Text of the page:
Skier killed in slide outside of Snowmass | SkyHiNews.com

Skier killed in slide outside of Snowmass

Scott Condon
the aspen times

A 25-year-old skier was killed in an avalanche Tuesday outside of the Snowmass Ski Area boundary, Pitkin County Sheriff’s Office patrol director Ann Stephenson said.

The victim was skiing with two male companions in a chute on the backside of the Sneaky’s portion of Snowmass when the slide occurred, Stephenson said. They were following proper backcountry protocol by having one person ski down at a time. The first skier had reached a safe point when the victim skied down and triggered the slide, she said.

“The companion had been located by the two witnesses and was reported to be deceased,” the sheriff’s office said in a press release.

The two other men were not caught in the slide and were uninjured. They exited the area and notified the Snowmass Ski Patrol about the accident. The ski patrol reported the incident to the sheriff’s office at 4:06 p.m. Stephenson said she didn’t know when the slide happened.

The recovery of the body was delayed until today because of the lateness in the day and concern for the safety of the rescuers, the sheriff’s office said. The recovery of the man’s body will be undertaken by Mountain Rescue Aspen with the assistance of the Snowmass Ski Patrol and Brian McCall, a forecaster with the Colorado Avalanche Information Center. A team will assess the safety of the snow from the top of the chute, Stephenson said, then determine how to proceed with the recovery operation.

The victim’s name wasn’t released Tuesday night even though he was identified by his companions and his parents had been notified, according to the sheriff’s office. Pitkin County Deputy Coroner Audra Keith said it is her policy not to release the identity until she has seen the body.

Stephenson said the victim was living in Aspen for the winter.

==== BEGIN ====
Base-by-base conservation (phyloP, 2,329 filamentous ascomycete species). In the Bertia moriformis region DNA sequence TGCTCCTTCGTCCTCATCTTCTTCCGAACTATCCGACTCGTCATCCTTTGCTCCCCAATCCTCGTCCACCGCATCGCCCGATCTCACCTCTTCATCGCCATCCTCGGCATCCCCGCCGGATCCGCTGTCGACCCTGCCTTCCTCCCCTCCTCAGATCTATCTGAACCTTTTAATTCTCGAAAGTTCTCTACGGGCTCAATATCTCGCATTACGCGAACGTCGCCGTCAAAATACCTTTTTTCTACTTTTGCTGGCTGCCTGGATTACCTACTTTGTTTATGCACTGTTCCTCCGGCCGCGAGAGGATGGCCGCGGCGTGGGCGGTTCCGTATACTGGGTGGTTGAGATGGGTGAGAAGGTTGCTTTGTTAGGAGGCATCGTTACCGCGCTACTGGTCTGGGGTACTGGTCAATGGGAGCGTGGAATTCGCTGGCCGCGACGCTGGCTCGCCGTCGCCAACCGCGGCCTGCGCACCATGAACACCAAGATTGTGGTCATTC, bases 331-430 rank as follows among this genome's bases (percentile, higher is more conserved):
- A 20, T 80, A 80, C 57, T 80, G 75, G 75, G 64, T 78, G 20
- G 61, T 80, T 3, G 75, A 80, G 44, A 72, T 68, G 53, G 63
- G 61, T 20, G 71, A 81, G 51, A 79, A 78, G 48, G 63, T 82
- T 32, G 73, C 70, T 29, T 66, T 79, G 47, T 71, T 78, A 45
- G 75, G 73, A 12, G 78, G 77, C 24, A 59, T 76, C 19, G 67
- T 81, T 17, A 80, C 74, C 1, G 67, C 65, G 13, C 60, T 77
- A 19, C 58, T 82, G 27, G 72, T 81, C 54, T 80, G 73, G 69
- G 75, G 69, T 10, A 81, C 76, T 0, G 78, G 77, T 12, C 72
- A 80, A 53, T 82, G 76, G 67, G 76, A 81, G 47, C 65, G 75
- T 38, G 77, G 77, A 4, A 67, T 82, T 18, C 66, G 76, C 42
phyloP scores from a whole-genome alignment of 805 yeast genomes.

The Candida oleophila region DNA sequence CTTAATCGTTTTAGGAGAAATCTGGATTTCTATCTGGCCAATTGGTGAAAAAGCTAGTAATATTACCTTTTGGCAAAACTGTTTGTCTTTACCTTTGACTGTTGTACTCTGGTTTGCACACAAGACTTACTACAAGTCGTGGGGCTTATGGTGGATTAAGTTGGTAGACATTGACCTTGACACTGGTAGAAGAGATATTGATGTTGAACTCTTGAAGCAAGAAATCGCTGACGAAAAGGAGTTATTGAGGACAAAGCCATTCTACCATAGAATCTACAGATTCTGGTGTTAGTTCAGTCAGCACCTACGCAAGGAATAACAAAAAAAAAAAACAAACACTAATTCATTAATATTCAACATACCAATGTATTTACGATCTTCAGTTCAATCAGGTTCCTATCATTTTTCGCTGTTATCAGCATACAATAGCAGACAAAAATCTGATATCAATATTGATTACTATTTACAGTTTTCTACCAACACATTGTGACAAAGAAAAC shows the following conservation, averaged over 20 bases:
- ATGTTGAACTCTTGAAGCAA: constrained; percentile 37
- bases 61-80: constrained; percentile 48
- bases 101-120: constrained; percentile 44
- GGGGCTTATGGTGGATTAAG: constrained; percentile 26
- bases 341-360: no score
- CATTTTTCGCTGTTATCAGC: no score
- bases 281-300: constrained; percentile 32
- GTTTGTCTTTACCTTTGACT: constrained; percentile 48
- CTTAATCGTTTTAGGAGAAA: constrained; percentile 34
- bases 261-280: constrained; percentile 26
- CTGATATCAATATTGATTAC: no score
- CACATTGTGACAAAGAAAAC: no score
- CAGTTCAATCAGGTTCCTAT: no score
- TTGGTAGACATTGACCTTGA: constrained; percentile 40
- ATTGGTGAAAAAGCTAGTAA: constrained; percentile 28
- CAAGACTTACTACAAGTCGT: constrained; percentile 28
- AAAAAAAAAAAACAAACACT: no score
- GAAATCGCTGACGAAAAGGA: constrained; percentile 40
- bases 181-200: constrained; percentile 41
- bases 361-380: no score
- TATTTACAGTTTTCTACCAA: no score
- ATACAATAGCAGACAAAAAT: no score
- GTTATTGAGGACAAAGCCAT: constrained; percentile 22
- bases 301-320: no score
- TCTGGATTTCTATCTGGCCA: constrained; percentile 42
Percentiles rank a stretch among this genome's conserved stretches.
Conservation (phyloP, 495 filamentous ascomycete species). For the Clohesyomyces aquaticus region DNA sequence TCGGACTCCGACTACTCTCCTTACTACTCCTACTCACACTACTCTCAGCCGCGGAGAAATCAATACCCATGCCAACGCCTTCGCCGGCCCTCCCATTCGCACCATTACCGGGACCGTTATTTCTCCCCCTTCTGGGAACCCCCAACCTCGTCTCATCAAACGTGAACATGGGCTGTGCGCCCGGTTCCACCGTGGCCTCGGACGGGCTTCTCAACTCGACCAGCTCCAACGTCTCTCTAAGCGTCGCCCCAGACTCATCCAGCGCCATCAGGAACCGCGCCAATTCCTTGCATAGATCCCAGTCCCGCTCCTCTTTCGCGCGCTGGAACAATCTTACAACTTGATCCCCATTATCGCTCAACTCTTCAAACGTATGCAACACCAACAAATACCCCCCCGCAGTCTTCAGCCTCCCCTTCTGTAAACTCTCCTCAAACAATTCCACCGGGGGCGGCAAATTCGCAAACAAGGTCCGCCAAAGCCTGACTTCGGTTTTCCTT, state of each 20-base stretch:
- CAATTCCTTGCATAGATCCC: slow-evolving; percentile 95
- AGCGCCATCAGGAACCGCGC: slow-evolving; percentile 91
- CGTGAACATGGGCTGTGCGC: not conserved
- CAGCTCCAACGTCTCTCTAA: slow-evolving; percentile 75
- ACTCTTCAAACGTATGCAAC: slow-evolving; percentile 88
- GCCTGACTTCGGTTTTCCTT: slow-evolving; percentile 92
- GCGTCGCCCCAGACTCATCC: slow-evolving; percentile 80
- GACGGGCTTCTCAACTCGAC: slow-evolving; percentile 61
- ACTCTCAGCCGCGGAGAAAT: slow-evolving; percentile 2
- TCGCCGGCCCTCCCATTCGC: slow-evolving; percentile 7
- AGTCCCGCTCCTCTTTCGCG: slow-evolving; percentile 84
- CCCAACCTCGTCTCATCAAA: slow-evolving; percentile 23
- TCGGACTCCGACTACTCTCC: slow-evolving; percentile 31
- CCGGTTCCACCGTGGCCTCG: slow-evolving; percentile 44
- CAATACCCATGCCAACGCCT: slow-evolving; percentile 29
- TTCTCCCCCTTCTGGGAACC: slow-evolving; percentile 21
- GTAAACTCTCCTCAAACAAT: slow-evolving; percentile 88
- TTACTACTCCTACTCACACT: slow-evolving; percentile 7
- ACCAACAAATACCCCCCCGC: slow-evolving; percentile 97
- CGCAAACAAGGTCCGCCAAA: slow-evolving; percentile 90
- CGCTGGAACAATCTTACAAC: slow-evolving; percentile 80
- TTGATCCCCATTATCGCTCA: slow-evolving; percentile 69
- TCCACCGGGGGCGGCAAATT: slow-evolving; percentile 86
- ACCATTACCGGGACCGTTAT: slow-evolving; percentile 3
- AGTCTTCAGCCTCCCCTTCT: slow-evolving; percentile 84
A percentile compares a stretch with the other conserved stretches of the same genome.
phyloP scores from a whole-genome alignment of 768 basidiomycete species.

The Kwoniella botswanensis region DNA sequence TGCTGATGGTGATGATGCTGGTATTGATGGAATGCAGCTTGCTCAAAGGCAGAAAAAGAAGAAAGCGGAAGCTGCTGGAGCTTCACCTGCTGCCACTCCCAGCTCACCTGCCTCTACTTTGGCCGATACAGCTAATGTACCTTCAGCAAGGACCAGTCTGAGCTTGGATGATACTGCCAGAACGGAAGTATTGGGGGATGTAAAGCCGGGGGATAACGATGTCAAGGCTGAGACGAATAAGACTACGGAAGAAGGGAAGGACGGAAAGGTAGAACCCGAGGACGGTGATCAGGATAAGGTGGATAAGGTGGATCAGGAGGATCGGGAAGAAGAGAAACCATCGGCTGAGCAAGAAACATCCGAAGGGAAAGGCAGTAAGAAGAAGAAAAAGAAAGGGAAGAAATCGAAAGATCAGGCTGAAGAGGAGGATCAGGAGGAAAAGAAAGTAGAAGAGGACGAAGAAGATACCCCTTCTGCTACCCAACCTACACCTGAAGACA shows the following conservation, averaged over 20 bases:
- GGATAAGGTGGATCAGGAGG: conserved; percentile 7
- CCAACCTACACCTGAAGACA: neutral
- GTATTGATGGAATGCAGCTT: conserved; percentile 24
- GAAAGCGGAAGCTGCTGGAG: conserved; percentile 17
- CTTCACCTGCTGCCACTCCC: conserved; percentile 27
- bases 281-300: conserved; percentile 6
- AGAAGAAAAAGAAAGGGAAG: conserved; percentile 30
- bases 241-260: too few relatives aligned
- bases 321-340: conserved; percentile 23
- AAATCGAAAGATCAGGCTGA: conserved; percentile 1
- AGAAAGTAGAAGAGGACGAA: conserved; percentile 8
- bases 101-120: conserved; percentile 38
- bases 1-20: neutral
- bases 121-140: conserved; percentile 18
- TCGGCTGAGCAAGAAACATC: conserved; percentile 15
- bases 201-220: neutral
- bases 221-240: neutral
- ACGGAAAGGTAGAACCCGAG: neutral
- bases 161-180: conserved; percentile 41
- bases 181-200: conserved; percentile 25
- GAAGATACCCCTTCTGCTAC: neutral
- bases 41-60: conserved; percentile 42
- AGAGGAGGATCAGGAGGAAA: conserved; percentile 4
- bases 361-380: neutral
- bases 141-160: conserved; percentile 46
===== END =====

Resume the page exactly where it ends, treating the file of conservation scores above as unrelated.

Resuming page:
The trio were skiing Sands Chute, which empties into the East Snowmass Creek drainage. The chute has a northwest aspect. Snow reportedly slid in about two-thirds of the gully.

There are several steep, narrow chutes off the backside of Sneaky’s that are popular with skiers and riders because they don’t require climbing to access them, according to Lou Dawson, a mountaineer, author and photographer from Carbondale. Skiers can cruise down Sneaky’s and leave the ski area to access the chutes. Sands Chute is farthest to the north, starting at an elevation of about 11,200 feet, he said. It provides about 1,200 vertical feet of skiing before reaching the East Snowmass Creek valley floor.

The skiing in the chutes outside of Sneaky’s is about as steep as Highland Bowl, Dawson said, but the difference is the chutes pinch down and any sliding snow gets channeled into a small area. “It’s what we call in avalanche parlance a terrain trap,” he said.

Avalanche forecaster McCall said conditions were stabilizing Monday and Tuesday after an avalanche warning on Sunday when a storm dumped several inches of wind-blown snow on the slopes. The avalanche danger remained considerable in the Aspen zone on Tuesday on northwest through east slopes and moderate elsewhere. McCall warned in his Tuesday report that old, persistent weak layers of snow below tree line could present problems.

“Triggered avalanches are still possible and they could be large in isolated areas,” McCall’s forecast for CAIC said.

The CAIC website reported a close call for four skiers last weekend near the Markley Hut in the Castle Creek drainage southwest of Aspen. One of the weak, lower layers of snow failed, according to the report.

“It was triggered on a steep northeast facing slope below tree line that caught and partially buried four skiers while they were skinning up the slope,” CAIC reported. “Two of them were able to self rescue and dig out their partners afterwards. No injuries occurred in this incident.”

The Pitkin County avalanche death was the fifth in Colorado this winter. A snowmobiler was killed in a slide in the Routt National Forest northeast of Meeker near a feature known as Sand Peak, the CAIC reported.


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